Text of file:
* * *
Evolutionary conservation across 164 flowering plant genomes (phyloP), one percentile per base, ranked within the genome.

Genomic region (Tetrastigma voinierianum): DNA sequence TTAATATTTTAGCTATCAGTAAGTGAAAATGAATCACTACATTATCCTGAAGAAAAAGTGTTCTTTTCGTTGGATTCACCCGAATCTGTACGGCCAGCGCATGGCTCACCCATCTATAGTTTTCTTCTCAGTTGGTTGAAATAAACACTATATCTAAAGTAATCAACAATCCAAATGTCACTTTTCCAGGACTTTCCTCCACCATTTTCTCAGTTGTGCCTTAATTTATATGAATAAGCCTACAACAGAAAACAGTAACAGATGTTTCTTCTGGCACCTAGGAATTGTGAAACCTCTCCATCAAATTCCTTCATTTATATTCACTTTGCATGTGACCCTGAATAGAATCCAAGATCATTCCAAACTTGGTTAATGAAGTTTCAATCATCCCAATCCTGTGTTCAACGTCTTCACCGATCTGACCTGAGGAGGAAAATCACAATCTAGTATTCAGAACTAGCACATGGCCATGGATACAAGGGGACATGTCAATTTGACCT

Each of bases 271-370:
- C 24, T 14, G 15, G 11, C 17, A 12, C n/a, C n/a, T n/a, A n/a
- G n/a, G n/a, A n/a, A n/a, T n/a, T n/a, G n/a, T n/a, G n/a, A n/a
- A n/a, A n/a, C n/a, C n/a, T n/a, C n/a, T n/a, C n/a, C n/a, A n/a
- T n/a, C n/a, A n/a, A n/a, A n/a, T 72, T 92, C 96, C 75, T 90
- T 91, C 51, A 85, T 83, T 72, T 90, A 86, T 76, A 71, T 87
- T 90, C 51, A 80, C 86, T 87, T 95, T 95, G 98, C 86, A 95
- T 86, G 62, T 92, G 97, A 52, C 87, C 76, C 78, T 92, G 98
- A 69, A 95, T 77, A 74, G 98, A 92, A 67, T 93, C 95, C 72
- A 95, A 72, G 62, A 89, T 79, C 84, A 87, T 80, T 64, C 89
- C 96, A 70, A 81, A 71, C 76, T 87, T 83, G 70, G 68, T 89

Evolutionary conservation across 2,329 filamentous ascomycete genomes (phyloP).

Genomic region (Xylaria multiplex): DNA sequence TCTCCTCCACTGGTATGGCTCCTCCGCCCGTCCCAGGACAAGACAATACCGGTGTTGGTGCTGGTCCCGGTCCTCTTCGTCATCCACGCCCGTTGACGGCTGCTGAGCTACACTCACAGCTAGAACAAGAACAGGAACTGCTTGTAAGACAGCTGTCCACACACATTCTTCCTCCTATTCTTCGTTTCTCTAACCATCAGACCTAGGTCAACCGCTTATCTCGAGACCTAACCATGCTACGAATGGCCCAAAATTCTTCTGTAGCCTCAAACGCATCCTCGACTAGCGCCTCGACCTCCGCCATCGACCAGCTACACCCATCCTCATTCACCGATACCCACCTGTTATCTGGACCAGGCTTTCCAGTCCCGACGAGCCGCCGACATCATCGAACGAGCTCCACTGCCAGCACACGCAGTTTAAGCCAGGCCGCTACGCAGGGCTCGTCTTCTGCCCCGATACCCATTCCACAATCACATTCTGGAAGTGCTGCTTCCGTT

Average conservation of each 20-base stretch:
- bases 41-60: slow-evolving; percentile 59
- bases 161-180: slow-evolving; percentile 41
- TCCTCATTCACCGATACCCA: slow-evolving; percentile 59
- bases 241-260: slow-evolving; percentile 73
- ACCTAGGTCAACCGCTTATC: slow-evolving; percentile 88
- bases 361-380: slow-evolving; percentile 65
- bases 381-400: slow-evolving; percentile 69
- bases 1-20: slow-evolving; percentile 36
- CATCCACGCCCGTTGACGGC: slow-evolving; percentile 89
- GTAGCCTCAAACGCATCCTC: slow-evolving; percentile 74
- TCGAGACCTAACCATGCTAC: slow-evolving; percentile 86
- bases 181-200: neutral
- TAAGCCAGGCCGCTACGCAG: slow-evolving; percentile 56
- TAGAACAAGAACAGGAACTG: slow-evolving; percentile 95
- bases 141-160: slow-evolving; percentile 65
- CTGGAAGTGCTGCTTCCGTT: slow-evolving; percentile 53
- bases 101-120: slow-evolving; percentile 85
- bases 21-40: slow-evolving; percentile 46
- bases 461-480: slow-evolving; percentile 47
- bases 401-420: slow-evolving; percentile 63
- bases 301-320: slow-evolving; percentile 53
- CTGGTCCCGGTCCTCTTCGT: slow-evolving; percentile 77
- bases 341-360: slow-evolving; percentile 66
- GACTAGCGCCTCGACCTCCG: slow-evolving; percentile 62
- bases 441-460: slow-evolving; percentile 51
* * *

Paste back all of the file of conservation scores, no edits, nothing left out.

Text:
Evolutionary conservation across 164 flowering plant genomes (phyloP), one percentile per base, ranked within the genome.

Genomic region (Tetrastigma voinierianum): DNA sequence TTAATATTTTAGCTATCAGTAAGTGAAAATGAATCACTACATTATCCTGAAGAAAAAGTGTTCTTTTCGTTGGATTCACCCGAATCTGTACGGCCAGCGCATGGCTCACCCATCTATAGTTTTCTTCTCAGTTGGTTGAAATAAACACTATATCTAAAGTAATCAACAATCCAAATGTCACTTTTCCAGGACTTTCCTCCACCATTTTCTCAGTTGTGCCTTAATTTATATGAATAAGCCTACAACAGAAAACAGTAACAGATGTTTCTTCTGGCACCTAGGAATTGTGAAACCTCTCCATCAAATTCCTTCATTTATATTCACTTTGCATGTGACCCTGAATAGAATCCAAGATCATTCCAAACTTGGTTAATGAAGTTTCAATCATCCCAATCCTGTGTTCAACGTCTTCACCGATCTGACCTGAGGAGGAAAATCACAATCTAGTATTCAGAACTAGCACATGGCCATGGATACAAGGGGACATGTCAATTTGACCT

Each of bases 271-370:
- C 24, T 14, G 15, G 11, C 17, A 12, C n/a, C n/a, T n/a, A n/a
- G n/a, G n/a, A n/a, A n/a, T n/a, T n/a, G n/a, T n/a, G n/a, A n/a
- A n/a, A n/a, C n/a, C n/a, T n/a, C n/a, T n/a, C n/a, C n/a, A n/a
- T n/a, C n/a, A n/a, A n/a, A n/a, T 72, T 92, C 96, C 75, T 90
- T 91, C 51, A 85, T 83, T 72, T 90, A 86, T 76, A 71, T 87
- T 90, C 51, A 80, C 86, T 87, T 95, T 95, G 98, C 86, A 95
- T 86, G 62, T 92, G 97, A 52, C 87, C 76, C 78, T 92, G 98
- A 69, A 95, T 77, A 74, G 98, A 92, A 67, T 93, C 95, C 72
- A 95, A 72, G 62, A 89, T 79, C 84, A 87, T 80, T 64, C 89
- C 96, A 70, A 81, A 71, C 76, T 87, T 83, G 70, G 68, T 89

Evolutionary conservation across 2,329 filamentous ascomycete genomes (phyloP).

Genomic region (Xylaria multiplex): DNA sequence TCTCCTCCACTGGTATGGCTCCTCCGCCCGTCCCAGGACAAGACAATACCGGTGTTGGTGCTGGTCCCGGTCCTCTTCGTCATCCACGCCCGTTGACGGCTGCTGAGCTACACTCACAGCTAGAACAAGAACAGGAACTGCTTGTAAGACAGCTGTCCACACACATTCTTCCTCCTATTCTTCGTTTCTCTAACCATCAGACCTAGGTCAACCGCTTATCTCGAGACCTAACCATGCTACGAATGGCCCAAAATTCTTCTGTAGCCTCAAACGCATCCTCGACTAGCGCCTCGACCTCCGCCATCGACCAGCTACACCCATCCTCATTCACCGATACCCACCTGTTATCTGGACCAGGCTTTCCAGTCCCGACGAGCCGCCGACATCATCGAACGAGCTCCACTGCCAGCACACGCAGTTTAAGCCAGGCCGCTACGCAGGGCTCGTCTTCTGCCCCGATACCCATTCCACAATCACATTCTGGAAGTGCTGCTTCCGTT

Average conservation of each 20-base stretch:
- bases 41-60: slow-evolving; percentile 59
- bases 161-180: slow-evolving; percentile 41
- TCCTCATTCACCGATACCCA: slow-evolving; percentile 59
- bases 241-260: slow-evolving; percentile 73
- ACCTAGGTCAACCGCTTATC: slow-evolving; percentile 88
- bases 361-380: slow-evolving; percentile 65
- bases 381-400: slow-evolving; percentile 69
- bases 1-20: slow-evolving; percentile 36
- CATCCACGCCCGTTGACGGC: slow-evolving; percentile 89
- GTAGCCTCAAACGCATCCTC: slow-evolving; percentile 74
- TCGAGACCTAACCATGCTAC: slow-evolving; percentile 86
- bases 181-200: neutral
- TAAGCCAGGCCGCTACGCAG: slow-evolving; percentile 56
- TAGAACAAGAACAGGAACTG: slow-evolving; percentile 95
- bases 141-160: slow-evolving; percentile 65
- CTGGAAGTGCTGCTTCCGTT: slow-evolving; percentile 53
- bases 101-120: slow-evolving; percentile 85
- bases 21-40: slow-evolving; percentile 46
- bases 461-480: slow-evolving; percentile 47
- bases 401-420: slow-evolving; percentile 63
- bases 301-320: slow-evolving; percentile 53
- CTGGTCCCGGTCCTCTTCGT: slow-evolving; percentile 77
- bases 341-360: slow-evolving; percentile 66
- GACTAGCGCCTCGACCTCCG: slow-evolving; percentile 62
- bases 441-460: slow-evolving; percentile 51